We all want to smell nice, but are an antiperspirant with aluminum the answer. Aluminum has been found in the brains of Alzheimer patients. Is it as safe as we are led to believe? The FDA does no testing on this product.
ALUMINUM ARMPITS KILL SWEAT GLANDS
Most antiperspirants can protect you against bacteria and odor and reduce sweat where it is applied. The FDA cosmetic act defines products by their intended uses. Antiperspirants are drugs because they affect the function of the body by reducing the amount of sweat that reaches the skin.
If a product has two intended uses, e.g. an antiperspirant and a deodorant, it must comply with requirements for drugs and also for cosmetics. Cosmetic products and ingredients reach the market without FDA approval.
Sweating is the body’s way to naturally regulate its temperature, whether from exercise as in a gym, stress, or high air temperatures and humidity.
One pea-sized bead of sweat can cool one quart of blood one degree Fahrenheit. Only 1% of the body’s swat is produced under the arms yet it attracts all the attention of the consumer.
Sweat really has no odor. It’s the bacteria on the skin that breaks down the sweat giving unpleasant odors.
We have several million sweat glands throughout our bodies that give a lot of opportunity for odors. We are born with sweat glands under the arms that open directly onto the skin surface. They are called eccrine glands.
After puberty, glands around hair follicles, scalp, genitalia, and underarms secrete. They do not regulate any temperatures and are called apocrine glands.
Sweat glands are in the dermis, the middle layer of the skin. Sweat is 60% water and has salt and other electrolytes that regulate body fluids. The sodium and phosphorus give sting to the eyes and give sweat a salty taste.
Deodorants and antiperspirants are not the same. Aluminum is main ingredient in antiperspirants. If forms a temporary plug in the sweat duct and stops the flow of sweat to the skin. Active aluminum ingredients can be aluminum chloride, aluminum hydrate and aluminum zirconium. Inactive ingredients are added, including fragrance, talc and butane as an aerosol.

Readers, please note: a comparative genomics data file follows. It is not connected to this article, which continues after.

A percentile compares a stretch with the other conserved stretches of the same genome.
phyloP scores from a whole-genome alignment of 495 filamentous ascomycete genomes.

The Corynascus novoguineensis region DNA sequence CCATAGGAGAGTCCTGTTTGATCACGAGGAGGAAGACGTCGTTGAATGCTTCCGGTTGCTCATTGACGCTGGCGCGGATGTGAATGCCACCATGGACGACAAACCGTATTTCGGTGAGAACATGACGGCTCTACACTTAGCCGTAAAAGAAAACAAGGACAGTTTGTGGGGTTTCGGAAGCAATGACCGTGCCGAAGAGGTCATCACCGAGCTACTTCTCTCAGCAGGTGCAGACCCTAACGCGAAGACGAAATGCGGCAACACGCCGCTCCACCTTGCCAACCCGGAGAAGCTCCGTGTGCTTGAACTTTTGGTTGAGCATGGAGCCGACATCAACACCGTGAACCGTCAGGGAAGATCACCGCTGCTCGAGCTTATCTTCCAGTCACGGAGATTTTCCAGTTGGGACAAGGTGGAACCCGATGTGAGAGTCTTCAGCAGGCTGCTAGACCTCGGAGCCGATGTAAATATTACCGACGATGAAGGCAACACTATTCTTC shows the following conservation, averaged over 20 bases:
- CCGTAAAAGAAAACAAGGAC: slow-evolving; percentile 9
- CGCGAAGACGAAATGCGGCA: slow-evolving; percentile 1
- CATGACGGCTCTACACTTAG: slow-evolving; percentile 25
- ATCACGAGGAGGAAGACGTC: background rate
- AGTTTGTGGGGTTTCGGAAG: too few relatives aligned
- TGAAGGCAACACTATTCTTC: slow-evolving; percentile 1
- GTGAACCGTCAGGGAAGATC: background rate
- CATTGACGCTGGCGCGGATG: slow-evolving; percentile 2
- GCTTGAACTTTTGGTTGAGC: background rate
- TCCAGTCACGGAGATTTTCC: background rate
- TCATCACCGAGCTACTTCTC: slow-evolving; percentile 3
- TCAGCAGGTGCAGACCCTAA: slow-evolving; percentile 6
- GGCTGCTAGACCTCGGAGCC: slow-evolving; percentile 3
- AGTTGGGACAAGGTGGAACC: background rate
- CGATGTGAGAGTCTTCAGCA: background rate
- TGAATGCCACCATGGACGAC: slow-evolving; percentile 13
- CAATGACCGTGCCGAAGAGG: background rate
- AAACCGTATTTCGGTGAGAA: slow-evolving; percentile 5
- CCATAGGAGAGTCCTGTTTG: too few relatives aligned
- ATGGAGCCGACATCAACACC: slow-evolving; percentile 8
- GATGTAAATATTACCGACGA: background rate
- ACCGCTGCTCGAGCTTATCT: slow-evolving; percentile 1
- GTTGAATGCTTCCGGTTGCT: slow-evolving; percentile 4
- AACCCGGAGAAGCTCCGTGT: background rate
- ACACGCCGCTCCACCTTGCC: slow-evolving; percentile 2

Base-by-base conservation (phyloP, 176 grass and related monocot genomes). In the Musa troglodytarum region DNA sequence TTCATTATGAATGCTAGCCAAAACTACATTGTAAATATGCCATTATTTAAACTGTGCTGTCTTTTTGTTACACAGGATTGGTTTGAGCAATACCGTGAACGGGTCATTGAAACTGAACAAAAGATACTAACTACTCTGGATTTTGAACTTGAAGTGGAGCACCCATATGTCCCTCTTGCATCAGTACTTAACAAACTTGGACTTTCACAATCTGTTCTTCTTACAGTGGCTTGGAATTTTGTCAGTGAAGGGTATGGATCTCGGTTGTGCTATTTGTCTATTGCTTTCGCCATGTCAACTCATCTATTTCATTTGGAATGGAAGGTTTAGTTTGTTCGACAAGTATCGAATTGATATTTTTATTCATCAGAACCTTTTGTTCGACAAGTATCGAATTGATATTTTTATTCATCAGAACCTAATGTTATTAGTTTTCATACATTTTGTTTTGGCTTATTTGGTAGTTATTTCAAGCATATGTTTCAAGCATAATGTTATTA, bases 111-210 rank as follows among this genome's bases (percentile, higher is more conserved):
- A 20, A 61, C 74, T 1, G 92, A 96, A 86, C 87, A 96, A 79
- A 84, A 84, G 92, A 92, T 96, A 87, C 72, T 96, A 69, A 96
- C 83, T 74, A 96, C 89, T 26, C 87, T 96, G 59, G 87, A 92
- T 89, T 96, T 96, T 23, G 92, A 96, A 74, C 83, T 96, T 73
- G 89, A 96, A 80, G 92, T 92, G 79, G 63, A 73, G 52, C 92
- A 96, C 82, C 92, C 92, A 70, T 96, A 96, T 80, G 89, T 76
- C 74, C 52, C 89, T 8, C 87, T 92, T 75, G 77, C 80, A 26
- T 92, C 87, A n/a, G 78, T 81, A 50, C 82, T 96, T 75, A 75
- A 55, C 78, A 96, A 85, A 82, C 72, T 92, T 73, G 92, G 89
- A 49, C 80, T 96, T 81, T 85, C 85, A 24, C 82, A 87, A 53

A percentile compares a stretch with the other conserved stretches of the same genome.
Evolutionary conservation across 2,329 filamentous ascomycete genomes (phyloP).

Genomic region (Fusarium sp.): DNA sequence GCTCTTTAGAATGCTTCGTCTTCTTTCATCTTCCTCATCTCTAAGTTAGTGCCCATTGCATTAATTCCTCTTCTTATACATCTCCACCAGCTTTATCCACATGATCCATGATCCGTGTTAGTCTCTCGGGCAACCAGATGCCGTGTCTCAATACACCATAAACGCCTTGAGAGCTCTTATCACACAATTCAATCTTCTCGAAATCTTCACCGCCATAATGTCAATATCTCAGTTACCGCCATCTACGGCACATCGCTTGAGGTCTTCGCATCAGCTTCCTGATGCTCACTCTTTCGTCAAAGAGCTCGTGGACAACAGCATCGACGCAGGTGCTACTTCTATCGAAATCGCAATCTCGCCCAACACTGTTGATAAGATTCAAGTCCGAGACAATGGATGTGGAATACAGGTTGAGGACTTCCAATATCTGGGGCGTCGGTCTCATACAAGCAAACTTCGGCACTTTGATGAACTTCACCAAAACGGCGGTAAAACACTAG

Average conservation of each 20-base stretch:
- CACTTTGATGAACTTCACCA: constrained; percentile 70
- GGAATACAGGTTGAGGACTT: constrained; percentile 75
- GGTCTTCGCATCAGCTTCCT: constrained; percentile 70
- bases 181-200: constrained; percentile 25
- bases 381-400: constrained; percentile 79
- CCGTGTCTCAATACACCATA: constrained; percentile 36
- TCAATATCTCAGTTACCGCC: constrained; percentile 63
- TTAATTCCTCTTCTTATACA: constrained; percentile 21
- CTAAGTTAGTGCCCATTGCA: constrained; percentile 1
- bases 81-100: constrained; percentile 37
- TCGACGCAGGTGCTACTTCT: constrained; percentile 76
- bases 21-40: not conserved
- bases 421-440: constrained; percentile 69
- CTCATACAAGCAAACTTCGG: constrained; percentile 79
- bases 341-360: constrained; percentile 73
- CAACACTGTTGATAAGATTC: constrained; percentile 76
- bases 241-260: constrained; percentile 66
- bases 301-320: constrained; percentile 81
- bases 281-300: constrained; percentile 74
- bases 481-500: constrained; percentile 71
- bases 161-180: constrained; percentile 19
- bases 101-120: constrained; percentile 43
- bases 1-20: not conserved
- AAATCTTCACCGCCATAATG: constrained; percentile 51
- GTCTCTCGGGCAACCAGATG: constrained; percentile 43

How fragrant the scent and how the product feels on the skin are important to the consumer. A wet cool clear gel with no residue and most important. Many prefer stick antiperspirants.
The active aluminum ingredient must be pH balanced and not irritate the skin. No data suggests one does or form well than another. How long you spray, glide, swipe or roll the antiperspirant varies widely.
The FDA oversees OTC drug labeling and that the benefits outweigh the risks. There are 100,000 OTC products with about 800 ingredients. They are all classified as laxatives, antacids, antiperspirants etc.
OTC drugs have monograms that show what ingredients can be used for what intention. OTC products don’t need approval. The FDA is only concerned about the claims made for a product. The safe way is to say: ‘it is generally accepted as safe and effective.” If the claim were that it is effective, they would require a new drug application
Only 20% of the sweat is reduced with regular strength antiperspirant. The extra strength or maximum strength must reduce sweat by 30%.
WHAT IF YOU SWEAT EXCESSIVELY
This is probably why you choose an antiperspirant. Eight million Americans have this dilemma. A thyroid or hormonal problem, low blood sugar, or a neuron disorder, or simply menopause can cause it. You probably choose the maximum strength aluminum per spirant and chances are you will get a skin irritation.
Botox is back on the scene for this problem it was approved four years ago by the FDA as a treatment for excess sweating if the topical agents failed to do the job.
The protein toxin from Clostridium botulism kills the chemical messages telling sweat glands to sweat. It stops he acetylcholine that supplies nerves to the sweat glands and paralyzes the nerves stimulating sweat. It can’t be used on your feet or your palms.
Aluminum is a harmful substance if it absorbs through the skin. Toxins can’t be released by the sweat glands and the toxins then travel to other parts of the body. Some aluminum is found in human brains and is found in Alzheimer’s patients. The issue is still not settled. You make up your own mind.